Douglas Berger psychiatrist Tokyo is an American board certified psychiatrist and is the Director of the Tokyo Meguro Counseling Center. He’s also fully bilingual in Japanese and English. Dr. Berger received his M.D. and psychiatry training from New York Medical College, and his Ph.D. from the Department of Psychosomatic Medicine at the Tokyo University School of Medicine. He speaks native-level Japanese. Dr. Berger utilizes a variety of approaches to psychiatry, which you can find here, and on the Tokyo Meguro Counseling Center’s home page.

Dr. Berger can be contacted by phone: 03-3716-6624 (+81-3-3716-6624 from outside of Japan). Please use this form if you wish to contact Dr. Douglas Berger psychiatrist in Tokyo.


> Dr. Berger’s credentials & publications can be found on this page.
> Click here for more information about his practice
> To read reviews from some of Dr. Berger’s patients.

It is common for persons to wait until their symptoms become bad before getting help then get desperate for care once things snowball. The solution is to be sure when one is going downhill. Us:,

Personal disaster after disaster can cause people to give up faced with further stresses and disaster, the challenge is to break this cycle. Us:,

Many patients dislike medication, they will decline increasing current medication even if they got good help from the current dose but are still have symptoms, it’s easy to forget that a little more is probably the answer. Us:,

What is the best way to stay mentally healthy? Have friends, talk to people, do exercise, have love, do interesting things. Answer, work on all of them! Us:,

“Many patients have depression”, True? Low moods are common but who is “ill” with depression, just has stress, or has something else? We can only "guess” & treat because psychiatric diagnoses are actually unprovable. Us:,

“Interminable” that’s the only way to describe the way certain couples fight. Each side magically thinks the other will agree with them someday The answer is: how do you want to spend your short time on the earth? Us:,

Acne is common, not knowing how to treat it is more common. First, skin needs to breathe! To let it breathe, wash frequently, use acne creams, some people need antibiotics, & be sure to change masks frequently.. Us:,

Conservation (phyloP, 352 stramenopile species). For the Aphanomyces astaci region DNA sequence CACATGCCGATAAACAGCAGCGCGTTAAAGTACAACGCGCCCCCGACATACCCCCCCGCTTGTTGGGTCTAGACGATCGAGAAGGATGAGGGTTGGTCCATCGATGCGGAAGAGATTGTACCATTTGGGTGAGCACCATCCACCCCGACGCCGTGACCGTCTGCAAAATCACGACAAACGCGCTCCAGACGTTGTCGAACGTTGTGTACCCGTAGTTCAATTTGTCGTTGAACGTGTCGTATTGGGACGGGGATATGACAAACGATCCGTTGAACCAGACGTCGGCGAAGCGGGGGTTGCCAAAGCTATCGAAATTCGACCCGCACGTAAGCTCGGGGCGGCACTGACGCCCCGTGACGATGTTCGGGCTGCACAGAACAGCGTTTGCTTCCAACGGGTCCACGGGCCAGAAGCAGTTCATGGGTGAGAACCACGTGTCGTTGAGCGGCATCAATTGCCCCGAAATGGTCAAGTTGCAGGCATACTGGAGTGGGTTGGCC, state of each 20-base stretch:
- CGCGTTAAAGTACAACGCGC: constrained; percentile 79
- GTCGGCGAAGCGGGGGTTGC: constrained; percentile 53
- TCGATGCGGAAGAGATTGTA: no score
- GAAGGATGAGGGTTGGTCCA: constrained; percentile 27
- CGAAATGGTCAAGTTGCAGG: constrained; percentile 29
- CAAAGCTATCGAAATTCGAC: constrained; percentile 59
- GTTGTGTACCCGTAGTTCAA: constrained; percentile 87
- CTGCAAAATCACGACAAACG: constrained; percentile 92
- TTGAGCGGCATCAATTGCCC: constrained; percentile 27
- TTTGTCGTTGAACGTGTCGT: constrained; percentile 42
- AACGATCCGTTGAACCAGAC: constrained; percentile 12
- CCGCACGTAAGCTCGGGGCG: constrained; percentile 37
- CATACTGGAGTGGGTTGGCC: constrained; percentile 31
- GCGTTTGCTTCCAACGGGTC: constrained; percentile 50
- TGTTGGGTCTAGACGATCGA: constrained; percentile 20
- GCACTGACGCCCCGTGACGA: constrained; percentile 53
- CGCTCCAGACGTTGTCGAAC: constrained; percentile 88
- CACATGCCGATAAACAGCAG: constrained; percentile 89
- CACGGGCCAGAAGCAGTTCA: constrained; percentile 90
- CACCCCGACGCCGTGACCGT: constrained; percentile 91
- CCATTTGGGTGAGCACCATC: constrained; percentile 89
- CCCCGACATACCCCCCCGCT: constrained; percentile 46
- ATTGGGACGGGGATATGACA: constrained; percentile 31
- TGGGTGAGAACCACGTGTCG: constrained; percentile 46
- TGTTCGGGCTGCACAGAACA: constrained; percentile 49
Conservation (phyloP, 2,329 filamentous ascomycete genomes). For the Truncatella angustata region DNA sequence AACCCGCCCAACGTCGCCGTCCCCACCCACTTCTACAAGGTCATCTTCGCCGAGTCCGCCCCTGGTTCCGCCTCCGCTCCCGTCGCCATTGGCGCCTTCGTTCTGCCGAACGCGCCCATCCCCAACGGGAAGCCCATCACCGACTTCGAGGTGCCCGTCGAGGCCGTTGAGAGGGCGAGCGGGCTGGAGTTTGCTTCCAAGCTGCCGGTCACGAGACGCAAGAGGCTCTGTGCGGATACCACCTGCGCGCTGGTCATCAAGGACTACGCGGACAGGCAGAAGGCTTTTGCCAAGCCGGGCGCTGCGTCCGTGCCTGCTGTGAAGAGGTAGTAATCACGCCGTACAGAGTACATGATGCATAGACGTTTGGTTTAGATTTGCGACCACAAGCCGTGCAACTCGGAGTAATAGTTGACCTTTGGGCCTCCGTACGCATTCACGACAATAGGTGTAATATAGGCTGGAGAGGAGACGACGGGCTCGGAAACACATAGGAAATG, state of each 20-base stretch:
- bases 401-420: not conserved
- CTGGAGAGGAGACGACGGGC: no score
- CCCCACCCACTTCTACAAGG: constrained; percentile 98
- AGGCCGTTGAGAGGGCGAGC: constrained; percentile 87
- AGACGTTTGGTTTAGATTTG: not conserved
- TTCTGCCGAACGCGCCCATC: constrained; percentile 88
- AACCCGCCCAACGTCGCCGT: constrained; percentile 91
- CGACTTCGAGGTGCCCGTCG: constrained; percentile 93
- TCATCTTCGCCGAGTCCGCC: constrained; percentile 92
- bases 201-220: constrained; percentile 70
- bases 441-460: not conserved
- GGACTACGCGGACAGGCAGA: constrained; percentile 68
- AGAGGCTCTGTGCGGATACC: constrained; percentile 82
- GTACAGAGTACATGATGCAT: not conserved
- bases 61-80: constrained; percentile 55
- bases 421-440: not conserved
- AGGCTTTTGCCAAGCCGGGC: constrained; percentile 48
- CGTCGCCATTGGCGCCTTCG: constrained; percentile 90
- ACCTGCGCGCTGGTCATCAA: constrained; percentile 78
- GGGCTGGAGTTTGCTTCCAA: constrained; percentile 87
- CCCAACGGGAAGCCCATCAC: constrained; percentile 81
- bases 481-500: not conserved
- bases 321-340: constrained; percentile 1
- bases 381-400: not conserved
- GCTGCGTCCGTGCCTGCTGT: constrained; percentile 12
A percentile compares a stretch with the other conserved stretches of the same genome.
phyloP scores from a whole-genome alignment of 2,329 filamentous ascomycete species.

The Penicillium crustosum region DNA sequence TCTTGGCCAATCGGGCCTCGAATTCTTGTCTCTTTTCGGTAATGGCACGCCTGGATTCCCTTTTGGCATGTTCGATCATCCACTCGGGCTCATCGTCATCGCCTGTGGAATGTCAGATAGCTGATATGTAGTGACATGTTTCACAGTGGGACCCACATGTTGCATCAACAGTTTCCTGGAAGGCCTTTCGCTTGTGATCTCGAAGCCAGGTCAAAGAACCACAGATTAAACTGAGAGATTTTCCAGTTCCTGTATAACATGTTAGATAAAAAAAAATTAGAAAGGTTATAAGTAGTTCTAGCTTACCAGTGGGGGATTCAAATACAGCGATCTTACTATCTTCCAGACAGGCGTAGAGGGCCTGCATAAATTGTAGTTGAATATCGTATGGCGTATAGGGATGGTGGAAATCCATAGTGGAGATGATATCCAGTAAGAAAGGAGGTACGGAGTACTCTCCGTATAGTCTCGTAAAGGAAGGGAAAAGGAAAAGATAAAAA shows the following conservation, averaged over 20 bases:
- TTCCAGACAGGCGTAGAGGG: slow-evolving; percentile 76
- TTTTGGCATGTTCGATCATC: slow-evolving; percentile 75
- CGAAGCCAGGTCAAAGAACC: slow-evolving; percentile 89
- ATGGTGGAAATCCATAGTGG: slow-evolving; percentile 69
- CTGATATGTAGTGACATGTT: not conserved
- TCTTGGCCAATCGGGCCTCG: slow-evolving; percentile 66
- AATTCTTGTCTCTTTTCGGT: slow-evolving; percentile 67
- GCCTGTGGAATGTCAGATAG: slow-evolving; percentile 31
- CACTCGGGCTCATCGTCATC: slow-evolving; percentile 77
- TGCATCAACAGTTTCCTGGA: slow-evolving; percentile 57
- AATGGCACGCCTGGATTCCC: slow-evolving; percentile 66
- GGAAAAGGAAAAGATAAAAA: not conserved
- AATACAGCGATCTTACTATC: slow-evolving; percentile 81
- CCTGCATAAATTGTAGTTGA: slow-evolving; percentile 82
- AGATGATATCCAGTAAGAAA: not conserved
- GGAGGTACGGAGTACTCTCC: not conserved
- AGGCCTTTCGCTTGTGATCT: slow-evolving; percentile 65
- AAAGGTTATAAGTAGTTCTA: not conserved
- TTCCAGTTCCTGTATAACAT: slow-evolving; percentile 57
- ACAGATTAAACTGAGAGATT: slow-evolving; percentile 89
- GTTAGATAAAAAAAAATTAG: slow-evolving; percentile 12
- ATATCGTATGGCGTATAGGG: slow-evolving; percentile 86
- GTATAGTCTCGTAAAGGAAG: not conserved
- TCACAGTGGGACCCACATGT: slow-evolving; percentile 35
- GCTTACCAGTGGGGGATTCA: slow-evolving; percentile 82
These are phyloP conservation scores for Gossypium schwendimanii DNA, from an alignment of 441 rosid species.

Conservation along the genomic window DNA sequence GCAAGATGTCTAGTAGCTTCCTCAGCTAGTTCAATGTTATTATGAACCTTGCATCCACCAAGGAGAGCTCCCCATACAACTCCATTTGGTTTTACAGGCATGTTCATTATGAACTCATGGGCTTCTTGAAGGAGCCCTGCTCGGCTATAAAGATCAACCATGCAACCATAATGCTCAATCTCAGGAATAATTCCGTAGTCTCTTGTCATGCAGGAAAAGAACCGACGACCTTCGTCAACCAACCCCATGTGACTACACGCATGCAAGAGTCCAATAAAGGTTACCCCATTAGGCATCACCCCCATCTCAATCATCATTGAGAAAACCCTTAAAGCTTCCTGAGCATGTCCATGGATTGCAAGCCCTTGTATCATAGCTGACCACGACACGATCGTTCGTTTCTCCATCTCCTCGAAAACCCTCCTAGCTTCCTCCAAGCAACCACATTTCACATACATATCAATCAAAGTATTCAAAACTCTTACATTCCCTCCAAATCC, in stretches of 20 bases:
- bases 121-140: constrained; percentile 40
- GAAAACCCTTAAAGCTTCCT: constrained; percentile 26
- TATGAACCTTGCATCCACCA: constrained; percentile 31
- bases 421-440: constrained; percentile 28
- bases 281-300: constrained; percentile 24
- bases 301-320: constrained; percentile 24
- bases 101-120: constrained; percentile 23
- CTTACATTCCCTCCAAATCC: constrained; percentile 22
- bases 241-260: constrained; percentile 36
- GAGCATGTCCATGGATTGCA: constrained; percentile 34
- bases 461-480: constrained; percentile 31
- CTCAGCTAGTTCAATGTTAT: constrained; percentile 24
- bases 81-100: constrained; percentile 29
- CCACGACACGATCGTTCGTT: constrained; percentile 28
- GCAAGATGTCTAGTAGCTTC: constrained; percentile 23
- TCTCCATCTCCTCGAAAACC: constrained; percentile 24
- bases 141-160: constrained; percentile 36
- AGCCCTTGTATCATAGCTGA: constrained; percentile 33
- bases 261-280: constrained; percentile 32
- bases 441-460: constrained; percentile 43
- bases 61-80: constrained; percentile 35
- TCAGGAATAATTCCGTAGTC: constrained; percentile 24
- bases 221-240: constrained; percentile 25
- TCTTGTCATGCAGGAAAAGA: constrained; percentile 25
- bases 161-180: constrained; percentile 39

Friends change, w/kids or w/o becomes a big distance, afraid or not to go out becomes a big distance. What to do? Change your expectation and take a crisis as an opportunity, this is called “crisitunity”. Us:,

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Does everything need a medication on the formulary? Some things do, some don’t. Natural remedies sound “corny” and don’t make much money for medical stakeholders.

Halving or stopping meds often leads to…nothing, but that doesn’t mean there won’t be some withdrawal or recurrence. Each step of the way in medication management requires patience.

New expensive meds gets lots of praise, old cheap meds commonly get a bad rap. How should we think? Carefully. Look at data with a discerning eye, see what entities stand to benefit or loose, that usually is the best hint.

How to evaluate research? Just read the abstract? Don’t look at the funding or who can gain profit? Don’t read related papers? Don’t see the methods? Don’t see if the authors are related to the publication? If you said yes to these then take a course in evaluating research.

What medications are the "best"? Efficacy, safety, metabolism, dose, social & physical environment, medical illness, family history...besides a few to avoid at all costs, at the end of the day it's largely trial and error.

When mood is up people tend to stop mood medications, when down they restart. Life can be a continual cycle of mild misery, worse misery, and improvement. The number of total years in bad shape can be debilitating.

Drugs need time to work, too many persons aren't patient enough to wait and give up. Sometimes persons will even run into getting treatments that are un- or poorly proven, leading to a disaster. Proper degree of patience is the answer!

Many psychiatric patients are on a cycle of taking and stopping their meds, why? They don't want to accept being sick so they try to stop, the med is still in them they feel better so they conclude they are better...until they crash, and repeat the cycle.

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Persons on medications can have vivid dreams, enough so that they can’t even tell the difference between dreams and reality. First, don’t panic and don’t rush to stop your meds! Us:,

Many couples make extreme decisions during a fight, just a simple apology and a time-out can bring the game back to normality. Us:,

It is common to talk about one’s positive attributes in therapy, it’s could be looking for validation from the therapist, OR, it could be a shield not to look at one’s bad attributes. Us:,

What’s the most common cause of relapse in depression? Stress? Bad genes? Bad diet? Stopping meds? Answer: sometimes stress, often stopping meds. Tread life carefully! Us:,

Hyper people sometimes start to do great things. They may start a great career course, but commonly they start a few things at a time and get off the track. Good therapy will warn them ahead of time. Us:,

Mild voices and unstable moods, mostly down, what is it? Some will say bipolar but psychotic depression is just as likely but less well known. Us:,

Connecting the dots from having difficult parents to adult depression, common topic. Is it true? Maybe. The problem is there are many difficult parents and most kids don’t grow up with depression. Us:,

Some persons have panic attacks or rage attacks. They focus on these as the problems but usually a more pervasive problem underlies like depression or anxiety disorder. Us:,

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